Thanking our saviours and their nice warm car we checked into the Red Lion in Wendover with only a slight feeling of guilt for not having done that final mile and a half. Having perused the football scores (Fulham 0-3 Spurs in case you were wondering, yeahhh!) and texted Vickie, a friend of mine from college days, who now lives in Wendover inviting her to join us for a drink, we headed on down to the bar for a meal leaving a trail of drying mud in our wake.
The Sunday morning greeted us with bright sunshine and a very heavy frost, perfect walking conditions for this time of year in my opinion. In the courtyard of the Inn is a curious stone, sarcen I think, which has obviously been there a long time, unmoved and painted white to stop motorists and drunken guests banging into it. It also has a water-filled depression in it so may have functioned as a natural drinking trough for horses or dogs. Wending our way out of Wendover and, counter to expectations, heading south-east, the big hill fort of Boddington Hill overlooked us to our left and unfortunately the Ridgeway path doesn’t go through it, like some of the other hill forts which had been just out of reach in earlier sections of the walk. Oh well, maybe that’s another day out in the future. It’s very pleasant walking here through the sun-drenched mixed woodlands and there are all sorts of earthworks along the way some from obvious quarrying, others maybe ancient boundary markers and possibly linked to our old friend The Grim’s Ditch which was meandering to the south of us and that we’d meet up with again closer to the end.
Having made our way past the A41, Grand Union Canal and railway main line at Tring the path once more ascends towards Pitstone Hill. As you come towards the top of Pitstone Hill there is what appears to be a barrow cemetery, but on closer inspection the ‘barrows’ turn out to be the spoil heaps of a quarry, hence the name Pitstone Hill (durrrr!) On this particular day we were also the guests of some spectacularly shaggy and incredibly docile ‘Belted Galloway’ cattle that were grazing at the top of the hill. It’s at this point that you find yourself once more in the company of The Grim’s Ditch and you follow it right across the hill until you spot on the horizon your final destination, Ivinghoe Beacon shining in the afternoon sun like a…. well, like a beacon!
Although in some ways it looks tantalisingly close, it’s still almost two miles away and we think back to the start of our walk some eighty-five miles ago in the Spring realising that it’s all about to end. I think the main thing that comes to mind is the shear variability of this walk compared to, say, the South Downs Way that is almost exclusively along hill ridges and definitely a more defined and logical path. Perhaps it would be an interesting exercise for walkers to go over the maps and plan their own Ridgeway path. Only this very last section of The Ridgeway feels remotely like our beginning at The Sanctuary on the Marlborough Downs, high chalk hills overlooking flat plains below with the occasional barrow or hill fort dotted along the path.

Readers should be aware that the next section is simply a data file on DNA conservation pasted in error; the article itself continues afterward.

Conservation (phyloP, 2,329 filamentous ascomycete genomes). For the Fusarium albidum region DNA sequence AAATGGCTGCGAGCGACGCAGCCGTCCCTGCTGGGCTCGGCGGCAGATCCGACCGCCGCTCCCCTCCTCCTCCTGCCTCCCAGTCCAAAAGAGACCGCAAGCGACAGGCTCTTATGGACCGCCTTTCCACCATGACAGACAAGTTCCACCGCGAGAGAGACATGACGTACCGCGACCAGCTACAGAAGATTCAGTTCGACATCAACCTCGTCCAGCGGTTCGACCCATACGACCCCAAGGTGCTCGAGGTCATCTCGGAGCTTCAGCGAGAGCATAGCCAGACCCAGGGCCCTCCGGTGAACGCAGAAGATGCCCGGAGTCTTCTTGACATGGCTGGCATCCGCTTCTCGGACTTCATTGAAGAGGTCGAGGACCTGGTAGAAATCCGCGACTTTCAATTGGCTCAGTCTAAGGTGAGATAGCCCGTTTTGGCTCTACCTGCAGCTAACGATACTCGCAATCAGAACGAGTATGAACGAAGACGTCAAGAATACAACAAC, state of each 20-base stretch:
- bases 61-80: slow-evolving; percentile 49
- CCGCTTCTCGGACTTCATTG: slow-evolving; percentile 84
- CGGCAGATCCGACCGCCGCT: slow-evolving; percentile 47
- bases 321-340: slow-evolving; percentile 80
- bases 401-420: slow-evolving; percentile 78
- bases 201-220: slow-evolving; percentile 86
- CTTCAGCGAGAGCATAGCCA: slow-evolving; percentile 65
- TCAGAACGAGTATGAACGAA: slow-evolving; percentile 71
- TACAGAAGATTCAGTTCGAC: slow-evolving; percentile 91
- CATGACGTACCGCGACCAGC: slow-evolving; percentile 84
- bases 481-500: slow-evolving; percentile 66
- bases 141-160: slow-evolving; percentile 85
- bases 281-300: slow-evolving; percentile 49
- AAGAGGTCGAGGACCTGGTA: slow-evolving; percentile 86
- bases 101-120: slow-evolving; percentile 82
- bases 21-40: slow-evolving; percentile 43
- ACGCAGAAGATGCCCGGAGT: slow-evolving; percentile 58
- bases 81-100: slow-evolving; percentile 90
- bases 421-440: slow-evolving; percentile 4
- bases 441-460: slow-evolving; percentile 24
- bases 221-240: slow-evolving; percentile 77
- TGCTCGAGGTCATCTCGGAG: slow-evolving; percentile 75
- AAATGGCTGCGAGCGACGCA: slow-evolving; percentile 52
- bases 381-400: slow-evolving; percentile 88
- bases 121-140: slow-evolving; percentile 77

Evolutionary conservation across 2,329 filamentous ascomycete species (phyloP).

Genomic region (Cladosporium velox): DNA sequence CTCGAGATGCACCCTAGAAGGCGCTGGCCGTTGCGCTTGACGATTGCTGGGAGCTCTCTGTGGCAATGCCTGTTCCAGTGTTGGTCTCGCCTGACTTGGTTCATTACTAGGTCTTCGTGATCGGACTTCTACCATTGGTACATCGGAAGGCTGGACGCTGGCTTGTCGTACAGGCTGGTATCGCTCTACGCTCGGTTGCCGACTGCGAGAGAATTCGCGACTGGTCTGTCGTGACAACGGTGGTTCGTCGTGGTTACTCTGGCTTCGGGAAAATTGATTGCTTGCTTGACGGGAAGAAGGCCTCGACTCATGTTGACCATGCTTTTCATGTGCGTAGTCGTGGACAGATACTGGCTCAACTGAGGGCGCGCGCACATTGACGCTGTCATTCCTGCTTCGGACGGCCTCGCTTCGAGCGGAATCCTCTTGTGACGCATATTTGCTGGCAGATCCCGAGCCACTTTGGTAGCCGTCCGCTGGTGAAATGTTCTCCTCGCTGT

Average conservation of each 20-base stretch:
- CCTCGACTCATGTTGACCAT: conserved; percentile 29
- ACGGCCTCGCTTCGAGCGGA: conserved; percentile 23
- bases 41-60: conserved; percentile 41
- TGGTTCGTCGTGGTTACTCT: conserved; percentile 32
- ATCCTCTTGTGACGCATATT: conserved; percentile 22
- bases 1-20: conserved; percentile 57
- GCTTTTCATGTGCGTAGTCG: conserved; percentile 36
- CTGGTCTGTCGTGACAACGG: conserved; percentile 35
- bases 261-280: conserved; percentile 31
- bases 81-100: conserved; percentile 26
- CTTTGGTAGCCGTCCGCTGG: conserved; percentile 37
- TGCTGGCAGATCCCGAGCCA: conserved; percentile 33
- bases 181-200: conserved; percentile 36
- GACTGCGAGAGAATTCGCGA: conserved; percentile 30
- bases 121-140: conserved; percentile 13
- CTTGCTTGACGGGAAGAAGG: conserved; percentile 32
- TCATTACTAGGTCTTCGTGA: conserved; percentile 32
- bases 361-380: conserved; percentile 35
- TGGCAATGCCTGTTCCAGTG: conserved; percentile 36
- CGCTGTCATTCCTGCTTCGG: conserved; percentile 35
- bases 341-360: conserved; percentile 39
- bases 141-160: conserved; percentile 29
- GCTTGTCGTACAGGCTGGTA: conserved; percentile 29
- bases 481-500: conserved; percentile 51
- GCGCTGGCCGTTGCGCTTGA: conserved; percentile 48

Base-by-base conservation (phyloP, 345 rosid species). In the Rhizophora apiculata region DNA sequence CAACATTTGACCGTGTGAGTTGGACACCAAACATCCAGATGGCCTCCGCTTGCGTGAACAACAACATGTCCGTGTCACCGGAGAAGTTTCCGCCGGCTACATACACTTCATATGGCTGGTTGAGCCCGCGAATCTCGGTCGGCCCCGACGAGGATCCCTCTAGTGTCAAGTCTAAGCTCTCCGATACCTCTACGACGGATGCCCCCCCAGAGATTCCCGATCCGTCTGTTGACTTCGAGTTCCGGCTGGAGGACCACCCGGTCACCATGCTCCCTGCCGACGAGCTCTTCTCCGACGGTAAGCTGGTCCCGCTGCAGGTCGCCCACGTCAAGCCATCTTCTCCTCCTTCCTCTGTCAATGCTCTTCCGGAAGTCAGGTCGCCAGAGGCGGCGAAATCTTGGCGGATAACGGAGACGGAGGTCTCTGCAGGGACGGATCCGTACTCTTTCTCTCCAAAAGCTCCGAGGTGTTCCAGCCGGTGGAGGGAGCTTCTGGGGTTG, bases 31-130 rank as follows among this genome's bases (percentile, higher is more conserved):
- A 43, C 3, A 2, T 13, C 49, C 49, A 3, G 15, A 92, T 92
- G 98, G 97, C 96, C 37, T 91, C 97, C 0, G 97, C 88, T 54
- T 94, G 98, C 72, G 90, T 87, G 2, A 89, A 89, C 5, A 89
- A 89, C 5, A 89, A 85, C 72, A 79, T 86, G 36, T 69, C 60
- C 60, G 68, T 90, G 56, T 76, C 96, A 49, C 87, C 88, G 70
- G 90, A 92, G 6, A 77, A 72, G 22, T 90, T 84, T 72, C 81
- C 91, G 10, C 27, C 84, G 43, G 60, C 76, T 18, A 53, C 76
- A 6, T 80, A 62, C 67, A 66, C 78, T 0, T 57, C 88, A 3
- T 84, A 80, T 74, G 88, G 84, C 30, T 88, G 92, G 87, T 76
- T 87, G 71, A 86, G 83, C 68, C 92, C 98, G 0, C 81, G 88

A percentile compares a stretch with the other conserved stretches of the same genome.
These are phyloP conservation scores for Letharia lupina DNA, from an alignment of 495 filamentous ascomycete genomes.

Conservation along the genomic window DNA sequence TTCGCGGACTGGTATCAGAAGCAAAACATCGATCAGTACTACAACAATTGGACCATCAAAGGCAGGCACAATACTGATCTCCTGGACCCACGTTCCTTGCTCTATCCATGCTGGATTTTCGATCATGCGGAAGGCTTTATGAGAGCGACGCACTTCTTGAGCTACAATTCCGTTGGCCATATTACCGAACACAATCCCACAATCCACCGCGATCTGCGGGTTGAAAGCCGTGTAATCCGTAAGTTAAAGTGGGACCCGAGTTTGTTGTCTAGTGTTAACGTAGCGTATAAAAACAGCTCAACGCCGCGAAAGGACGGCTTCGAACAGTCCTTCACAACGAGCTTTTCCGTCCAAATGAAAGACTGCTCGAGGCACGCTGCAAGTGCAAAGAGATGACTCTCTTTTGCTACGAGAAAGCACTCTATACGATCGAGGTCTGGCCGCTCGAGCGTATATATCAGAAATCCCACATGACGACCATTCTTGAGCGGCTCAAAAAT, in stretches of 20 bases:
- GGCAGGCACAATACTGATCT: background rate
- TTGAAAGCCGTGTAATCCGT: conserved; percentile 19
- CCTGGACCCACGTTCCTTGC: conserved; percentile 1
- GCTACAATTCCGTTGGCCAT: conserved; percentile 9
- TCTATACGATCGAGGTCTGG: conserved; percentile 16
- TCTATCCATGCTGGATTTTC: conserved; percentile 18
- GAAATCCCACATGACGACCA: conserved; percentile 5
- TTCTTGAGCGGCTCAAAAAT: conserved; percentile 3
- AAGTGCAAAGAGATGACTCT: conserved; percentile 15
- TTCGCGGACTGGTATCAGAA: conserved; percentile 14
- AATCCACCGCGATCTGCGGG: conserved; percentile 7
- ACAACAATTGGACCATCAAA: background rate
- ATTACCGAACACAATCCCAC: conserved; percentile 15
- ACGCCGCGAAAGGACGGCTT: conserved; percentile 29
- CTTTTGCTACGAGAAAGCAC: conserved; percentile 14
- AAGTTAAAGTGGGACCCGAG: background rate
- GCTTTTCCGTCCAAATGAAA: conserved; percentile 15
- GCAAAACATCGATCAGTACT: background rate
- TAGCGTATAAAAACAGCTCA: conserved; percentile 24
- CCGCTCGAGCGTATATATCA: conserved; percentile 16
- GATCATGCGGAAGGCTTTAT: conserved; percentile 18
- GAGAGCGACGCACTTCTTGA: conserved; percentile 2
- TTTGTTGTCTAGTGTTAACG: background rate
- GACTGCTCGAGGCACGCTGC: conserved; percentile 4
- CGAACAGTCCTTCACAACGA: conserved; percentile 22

Dropping down for almost the last time we pass the end of the Grim’s Ditch as it curves around the base of the hill, cross a minor road and a field and then begin to climb Steps Hill. Almost at the top of here is a dramatic view down a dry valley, Incombe Hole, looking southwest back across the way we’ve come. Then comes a succession of boundary markers or cross dykes and a couple of barrows atop the knoll directly south of the beacon indicating just how important and populace a place this once was. We can make out the other Sunday afternoon strollers on the beacon and with a slight tinge of smugness we know that they probably haven’t done the whole walk, but we have (well almost)! With the end now in full sight, we walk the final few yards and on the count of three we all put our feet onto the lip of the hill-top map and congratulate ourselves. We spend a few minutes admiring the spectacular view and then it occurs to us, with a slight feeling of panic, that we can’t remember whether we left my car in Ivinghoe or Ivinghoe Aston? We plump for Ivinghoe and decide to go the direct route down the steep slope before it can get dark. Halfway down I almost trip when I see something out of the corner of my eye. It’s a coin, but sadly nothing really old just a 1919 George V penny. Maybe it was dropped by someone doing exactly what we’d done, but ninety years earlier. For me today it’s a nice reminder of our year’s walk.